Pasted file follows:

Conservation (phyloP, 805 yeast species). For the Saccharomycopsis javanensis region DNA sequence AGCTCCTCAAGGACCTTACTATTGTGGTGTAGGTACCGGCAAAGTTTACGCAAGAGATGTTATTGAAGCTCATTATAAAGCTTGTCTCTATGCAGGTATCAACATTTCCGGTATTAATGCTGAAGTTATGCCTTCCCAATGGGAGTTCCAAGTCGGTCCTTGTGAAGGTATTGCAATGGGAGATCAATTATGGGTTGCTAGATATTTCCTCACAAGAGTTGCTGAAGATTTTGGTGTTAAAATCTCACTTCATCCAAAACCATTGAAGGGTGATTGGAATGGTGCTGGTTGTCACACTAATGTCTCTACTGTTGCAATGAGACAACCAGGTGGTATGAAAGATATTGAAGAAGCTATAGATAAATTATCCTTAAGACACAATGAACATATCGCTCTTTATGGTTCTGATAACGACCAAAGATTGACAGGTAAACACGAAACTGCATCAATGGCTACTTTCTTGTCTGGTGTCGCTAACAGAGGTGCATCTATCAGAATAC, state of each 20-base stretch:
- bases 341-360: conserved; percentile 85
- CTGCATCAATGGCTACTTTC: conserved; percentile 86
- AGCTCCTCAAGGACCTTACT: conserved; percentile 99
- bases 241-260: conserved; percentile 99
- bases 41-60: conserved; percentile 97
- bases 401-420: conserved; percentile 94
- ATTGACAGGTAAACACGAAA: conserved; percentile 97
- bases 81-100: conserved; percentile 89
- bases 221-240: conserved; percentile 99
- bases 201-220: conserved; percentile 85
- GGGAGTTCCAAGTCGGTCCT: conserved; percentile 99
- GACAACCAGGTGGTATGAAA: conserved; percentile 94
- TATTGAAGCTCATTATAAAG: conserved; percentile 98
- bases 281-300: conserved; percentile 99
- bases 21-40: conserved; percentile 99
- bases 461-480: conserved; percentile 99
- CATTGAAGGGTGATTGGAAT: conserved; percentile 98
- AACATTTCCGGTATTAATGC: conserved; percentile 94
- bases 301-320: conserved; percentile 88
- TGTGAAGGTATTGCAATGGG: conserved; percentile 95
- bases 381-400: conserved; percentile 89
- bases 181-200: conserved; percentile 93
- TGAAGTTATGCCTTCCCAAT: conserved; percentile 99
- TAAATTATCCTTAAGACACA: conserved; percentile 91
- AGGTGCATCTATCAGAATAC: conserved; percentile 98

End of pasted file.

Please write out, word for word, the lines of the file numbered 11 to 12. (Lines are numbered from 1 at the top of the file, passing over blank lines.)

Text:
- bases 201-220: conserved; percentile 85
- GGGAGTTCCAAGTCGGTCCT: conserved; percentile 99